Courageous Conversations About Race by Glenn E. Singleton and Curtis Linton

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Courageous Conversations About Race: Chapter 5
Authors Glenn E. Singleton and Curtis Linton in Chapter Five of Courageous Conversations About Race broach the topic of race, by asking the reader to evaluate his or her own consciousness of race. According to the authors, in order to address the achievement gaps between African American students and White students, educators should shift their energy towards focusing on the factors that they have direct control of inside the classroom rather than on the factors that influence this achievement disparity between races outside the classroom.
The first step towards addressing the racial achievement gap begins with educators addressing his or her individual racial attitudes for, as the authors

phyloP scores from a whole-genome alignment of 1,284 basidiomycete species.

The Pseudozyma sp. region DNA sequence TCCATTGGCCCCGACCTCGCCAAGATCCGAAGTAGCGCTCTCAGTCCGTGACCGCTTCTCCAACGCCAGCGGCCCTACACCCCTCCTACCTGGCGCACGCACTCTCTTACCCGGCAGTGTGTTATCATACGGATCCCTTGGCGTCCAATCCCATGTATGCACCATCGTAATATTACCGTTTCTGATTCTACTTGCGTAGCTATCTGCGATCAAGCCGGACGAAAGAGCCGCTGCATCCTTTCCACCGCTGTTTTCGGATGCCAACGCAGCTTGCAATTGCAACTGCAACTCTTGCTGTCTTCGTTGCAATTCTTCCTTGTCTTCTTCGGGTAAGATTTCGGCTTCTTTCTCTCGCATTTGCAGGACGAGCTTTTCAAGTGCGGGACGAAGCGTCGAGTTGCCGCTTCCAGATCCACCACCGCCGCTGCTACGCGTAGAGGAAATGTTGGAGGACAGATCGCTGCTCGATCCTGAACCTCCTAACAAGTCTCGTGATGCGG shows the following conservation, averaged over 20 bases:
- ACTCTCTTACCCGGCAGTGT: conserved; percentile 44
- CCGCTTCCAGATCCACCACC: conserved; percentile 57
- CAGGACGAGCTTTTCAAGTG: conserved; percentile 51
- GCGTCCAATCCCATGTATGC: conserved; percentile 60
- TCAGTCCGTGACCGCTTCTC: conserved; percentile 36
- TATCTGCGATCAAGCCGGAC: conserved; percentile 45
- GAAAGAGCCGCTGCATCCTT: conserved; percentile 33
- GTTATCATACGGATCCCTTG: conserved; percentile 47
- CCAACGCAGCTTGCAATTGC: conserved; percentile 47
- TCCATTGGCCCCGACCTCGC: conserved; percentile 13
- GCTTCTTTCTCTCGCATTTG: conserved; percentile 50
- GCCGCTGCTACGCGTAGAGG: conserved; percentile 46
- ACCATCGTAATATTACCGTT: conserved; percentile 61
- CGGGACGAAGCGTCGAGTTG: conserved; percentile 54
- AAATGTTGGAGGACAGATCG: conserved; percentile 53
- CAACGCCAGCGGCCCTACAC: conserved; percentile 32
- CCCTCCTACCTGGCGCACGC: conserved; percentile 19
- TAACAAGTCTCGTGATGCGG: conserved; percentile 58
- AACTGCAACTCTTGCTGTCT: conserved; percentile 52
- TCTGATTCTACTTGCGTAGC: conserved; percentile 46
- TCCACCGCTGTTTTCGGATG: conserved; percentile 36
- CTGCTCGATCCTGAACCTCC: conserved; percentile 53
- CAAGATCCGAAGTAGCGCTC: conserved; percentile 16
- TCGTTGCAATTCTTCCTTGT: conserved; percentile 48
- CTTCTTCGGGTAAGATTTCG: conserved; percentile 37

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Growing up in Park Ridge, Illinois was significantly different from where I was born in Morristown, New Jersey. One of the most startling differences was apparent in the make-up of the student body. In Morristown, I attended an elementary school with a diverse student body; many of my schoolmates were African American and I remember even at a young age, students regardless of race interacting all-together without any sense of stigma attached to it. In that sense, while attending elementary school, since it was the norm to have friends of different races, I did not think very much of my race. However, in contrast to living in Morristown, when I moved to Park Ridge, Illinois at the start of middle school, I will never forget meeting my classmates for the first time only to realize not one was of a different race. In fact, there was not one African American in my entire middle school! This was shocking to me. Transferring from a diverse school community to a completely homogenous school community made me more aware of my race simply because there

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